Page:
As South Sudan continues to build itself after less than a year of independence, Israeli businessmen are looking to profit both economically and ideologically from the potential Christian ally. Will the nascent country become a pawn in the clash between Islam and the West?
By Christiane Marie Abu-Sarah
Alongside the creation of the new Republic of South Sudan has come a flurry of excitement among political pundits, who see the nascent state as a perfect ally for Israel. As the reasoning goes, the Christian-majority South Sudan, which has long been embroiled in an internecine conflict with the Arab-Muslim population of the north, should make a bosom friend for Israel, itself buffeted by a sea of Arab hostility. But is South Sudan really the next battleground in a “clash of civilizations” between Islam and the West?
Middle East Forum director Daniel Pipes has been one of the more vocal proponents of this apocalyptic vision. In January, Pipes published an article in the Washington Times, in which he lauded South Sudan as having the potential to become a “regional power and a stalwart ally not just of Israel but of the West.” His viewpoint is seemingly corroborated by reports that Hamas has been cozying up to Omar al-Bashir’s Islamist regime in north Sudan.
Many Israeli businessmen and politicians have similarly interpreted South Sudan’s statehood as a boon for Israeli interests, both political and economic. Meir Greiver is one such businessman, who recommended in an interview with the Jerusalem Post that Israeli firms take advantage of raw materials and low wages in South Sudan. Samuel Shay, founder of the Republic of South Sudan Development organization (RSSD), has proposed similar investment projects. Shay’s organization is particularly notable for its mixture of ideological and economic appeals– as his company website proclaims, “Israel is facing a radical Islamic Arab threat, so it would benefit from having an ally against many enemies, in this strategic part of the globe.”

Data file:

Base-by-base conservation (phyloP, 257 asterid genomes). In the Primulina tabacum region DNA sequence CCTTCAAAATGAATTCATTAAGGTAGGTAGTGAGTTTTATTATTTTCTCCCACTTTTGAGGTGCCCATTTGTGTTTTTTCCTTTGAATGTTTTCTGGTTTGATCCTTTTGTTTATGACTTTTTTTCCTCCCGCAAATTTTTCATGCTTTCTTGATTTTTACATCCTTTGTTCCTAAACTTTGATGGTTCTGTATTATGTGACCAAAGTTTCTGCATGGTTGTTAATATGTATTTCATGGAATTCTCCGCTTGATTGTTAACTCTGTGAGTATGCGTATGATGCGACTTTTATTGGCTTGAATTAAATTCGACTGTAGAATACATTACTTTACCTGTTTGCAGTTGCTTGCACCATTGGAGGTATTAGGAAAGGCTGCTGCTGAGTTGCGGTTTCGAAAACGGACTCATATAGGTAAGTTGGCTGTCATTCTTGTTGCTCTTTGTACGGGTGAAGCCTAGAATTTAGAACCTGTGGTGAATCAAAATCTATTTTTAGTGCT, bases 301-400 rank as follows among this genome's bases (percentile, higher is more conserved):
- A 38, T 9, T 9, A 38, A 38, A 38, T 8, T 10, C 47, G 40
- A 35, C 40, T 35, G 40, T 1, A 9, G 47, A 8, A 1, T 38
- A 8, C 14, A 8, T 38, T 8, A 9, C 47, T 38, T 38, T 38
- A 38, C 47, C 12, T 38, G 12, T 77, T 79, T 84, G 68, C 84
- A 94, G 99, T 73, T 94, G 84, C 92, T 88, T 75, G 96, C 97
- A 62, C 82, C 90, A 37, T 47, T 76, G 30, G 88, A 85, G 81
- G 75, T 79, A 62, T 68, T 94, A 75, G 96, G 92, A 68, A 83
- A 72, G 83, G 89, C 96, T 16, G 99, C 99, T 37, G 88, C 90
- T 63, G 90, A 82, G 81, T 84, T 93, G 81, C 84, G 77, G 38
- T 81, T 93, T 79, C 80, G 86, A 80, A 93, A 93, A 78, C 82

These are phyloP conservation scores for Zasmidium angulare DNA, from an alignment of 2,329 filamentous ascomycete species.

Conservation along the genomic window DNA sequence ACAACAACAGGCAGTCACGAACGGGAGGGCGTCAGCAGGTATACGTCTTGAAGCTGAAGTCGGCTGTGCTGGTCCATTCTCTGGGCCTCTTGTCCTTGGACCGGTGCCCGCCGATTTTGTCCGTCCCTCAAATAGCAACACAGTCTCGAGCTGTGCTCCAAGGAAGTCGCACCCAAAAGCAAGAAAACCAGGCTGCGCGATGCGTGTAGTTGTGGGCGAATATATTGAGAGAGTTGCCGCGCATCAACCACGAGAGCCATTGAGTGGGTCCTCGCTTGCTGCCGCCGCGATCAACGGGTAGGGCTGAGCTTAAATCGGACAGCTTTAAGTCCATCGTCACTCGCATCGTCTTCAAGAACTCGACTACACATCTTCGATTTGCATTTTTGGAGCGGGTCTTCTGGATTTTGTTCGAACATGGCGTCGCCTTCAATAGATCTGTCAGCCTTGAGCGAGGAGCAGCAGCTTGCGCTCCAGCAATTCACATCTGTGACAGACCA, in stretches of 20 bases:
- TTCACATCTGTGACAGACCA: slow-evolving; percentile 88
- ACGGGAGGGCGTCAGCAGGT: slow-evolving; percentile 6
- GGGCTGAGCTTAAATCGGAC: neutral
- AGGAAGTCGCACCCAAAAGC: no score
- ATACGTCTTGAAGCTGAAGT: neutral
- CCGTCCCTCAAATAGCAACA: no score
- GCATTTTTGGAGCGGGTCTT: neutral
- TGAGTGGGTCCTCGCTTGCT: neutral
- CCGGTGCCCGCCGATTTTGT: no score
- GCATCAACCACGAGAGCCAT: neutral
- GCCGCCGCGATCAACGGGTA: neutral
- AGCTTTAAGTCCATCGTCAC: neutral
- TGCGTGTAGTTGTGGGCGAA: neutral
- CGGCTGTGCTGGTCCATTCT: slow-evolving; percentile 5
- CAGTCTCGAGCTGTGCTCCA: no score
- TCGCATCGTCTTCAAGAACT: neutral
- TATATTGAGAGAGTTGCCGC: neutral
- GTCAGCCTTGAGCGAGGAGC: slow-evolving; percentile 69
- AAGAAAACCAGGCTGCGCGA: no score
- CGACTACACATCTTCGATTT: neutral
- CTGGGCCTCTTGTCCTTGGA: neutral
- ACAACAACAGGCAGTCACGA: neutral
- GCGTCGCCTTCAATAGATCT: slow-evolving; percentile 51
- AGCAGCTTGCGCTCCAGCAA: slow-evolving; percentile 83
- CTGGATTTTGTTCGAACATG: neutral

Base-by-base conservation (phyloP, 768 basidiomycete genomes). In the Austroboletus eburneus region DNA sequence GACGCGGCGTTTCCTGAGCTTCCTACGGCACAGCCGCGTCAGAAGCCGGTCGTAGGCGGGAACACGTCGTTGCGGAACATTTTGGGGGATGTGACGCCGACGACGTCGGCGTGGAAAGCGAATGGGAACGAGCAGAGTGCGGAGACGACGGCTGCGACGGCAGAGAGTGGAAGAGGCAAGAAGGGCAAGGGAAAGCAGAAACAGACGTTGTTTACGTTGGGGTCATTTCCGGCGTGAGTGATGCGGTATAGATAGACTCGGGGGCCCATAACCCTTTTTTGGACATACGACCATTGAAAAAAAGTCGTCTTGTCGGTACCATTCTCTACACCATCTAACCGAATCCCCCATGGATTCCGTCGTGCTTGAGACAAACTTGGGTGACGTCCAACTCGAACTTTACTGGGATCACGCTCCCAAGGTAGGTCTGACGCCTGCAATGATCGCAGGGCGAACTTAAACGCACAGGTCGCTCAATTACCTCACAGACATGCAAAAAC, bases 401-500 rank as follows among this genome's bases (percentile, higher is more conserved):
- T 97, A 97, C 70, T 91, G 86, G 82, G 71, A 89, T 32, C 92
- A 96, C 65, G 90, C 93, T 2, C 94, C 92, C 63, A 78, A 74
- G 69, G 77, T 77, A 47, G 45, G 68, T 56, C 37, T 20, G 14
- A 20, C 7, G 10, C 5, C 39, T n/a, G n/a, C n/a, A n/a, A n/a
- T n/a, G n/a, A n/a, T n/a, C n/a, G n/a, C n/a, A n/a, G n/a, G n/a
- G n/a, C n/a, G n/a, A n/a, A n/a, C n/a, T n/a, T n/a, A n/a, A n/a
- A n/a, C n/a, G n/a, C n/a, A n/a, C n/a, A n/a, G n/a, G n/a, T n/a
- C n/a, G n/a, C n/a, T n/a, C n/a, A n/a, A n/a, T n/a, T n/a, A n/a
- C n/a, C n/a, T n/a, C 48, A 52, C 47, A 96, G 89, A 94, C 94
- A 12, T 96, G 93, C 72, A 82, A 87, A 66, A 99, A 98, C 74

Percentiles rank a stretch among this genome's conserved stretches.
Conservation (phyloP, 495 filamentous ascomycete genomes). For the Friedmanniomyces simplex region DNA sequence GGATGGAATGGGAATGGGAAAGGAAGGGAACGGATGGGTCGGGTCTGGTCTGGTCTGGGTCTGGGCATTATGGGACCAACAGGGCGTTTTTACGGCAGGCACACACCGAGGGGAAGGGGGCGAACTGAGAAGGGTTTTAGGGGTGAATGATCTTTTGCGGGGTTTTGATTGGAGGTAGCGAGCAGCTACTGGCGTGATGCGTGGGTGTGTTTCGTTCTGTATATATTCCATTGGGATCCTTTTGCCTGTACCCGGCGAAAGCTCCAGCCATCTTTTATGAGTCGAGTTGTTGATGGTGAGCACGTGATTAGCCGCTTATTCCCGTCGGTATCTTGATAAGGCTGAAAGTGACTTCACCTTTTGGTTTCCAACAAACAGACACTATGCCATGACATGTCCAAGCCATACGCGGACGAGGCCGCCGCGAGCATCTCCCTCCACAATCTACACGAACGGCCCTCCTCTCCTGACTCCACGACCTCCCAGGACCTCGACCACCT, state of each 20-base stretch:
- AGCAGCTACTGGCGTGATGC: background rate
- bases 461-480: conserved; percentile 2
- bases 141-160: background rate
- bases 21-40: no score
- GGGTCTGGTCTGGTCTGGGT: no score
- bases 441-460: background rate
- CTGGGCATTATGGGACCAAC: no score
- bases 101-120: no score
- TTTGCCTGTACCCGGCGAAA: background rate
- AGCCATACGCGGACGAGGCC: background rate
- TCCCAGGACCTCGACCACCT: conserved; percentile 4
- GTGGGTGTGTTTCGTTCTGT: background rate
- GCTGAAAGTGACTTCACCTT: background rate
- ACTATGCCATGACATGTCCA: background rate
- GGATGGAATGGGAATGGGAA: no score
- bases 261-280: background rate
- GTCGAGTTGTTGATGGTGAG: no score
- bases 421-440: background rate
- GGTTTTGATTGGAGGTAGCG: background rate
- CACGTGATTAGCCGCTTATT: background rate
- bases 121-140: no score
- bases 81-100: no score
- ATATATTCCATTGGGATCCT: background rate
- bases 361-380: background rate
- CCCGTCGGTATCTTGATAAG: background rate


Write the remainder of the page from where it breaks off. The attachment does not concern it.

The prevailing sense that South Sudan will soon become a bastion of Western political and economic interests in the region is not unique to American and Israeli policymakers: Egypt, Saudi Arabia, and other Arab states have expressed concern about the state’s future as well. The Saudi newspaper Al-Riyadh aired its unease in January, arguing that South Sudanese independence represented the fragmentation of an Arab country and is part of an Israeli strategy to play a larger role in the Nile Basin. Khartoum and Cairo are also concerned about Israel making inroads in the region. Recently, Egyptian media even carried an appeal from Sudanese Foreign Minister Ali Karti for an increased Arab and Egyptian presence in the South Sudan, so as to “monitor and weaken Israel’s role in the south.”
South Sudan steering clear of either side
Despite these signs that battle lines are being drawn in regards to South Sudan, the government in Juba has indicated that it is a mistake to envision North Sudan and the Arabs states as aligned against South Sudan and Israel/”the West.” Instead, the South Sudanese government seems to recognize that such polarities do not necessarily serve Sudanese interests, as both the Arab states and the “West” are guilty of exercising patronizing foreign policy positions toward the region. Particularly, foreign-owned raw material extraction enterprises and low-wage jobs, such as those proposed by Greiver, are unlikely to set South Sudan on the road to development. As the Jerusalem Post reported, “When asked about suspicions that Israeli businessmen and other westerners are eagerly waiting to come in and exploit one of the world’s poorest corners, [Greiver] said “Look, I don’t only want to do this for the sake of some higher purpose, I also want to make money.”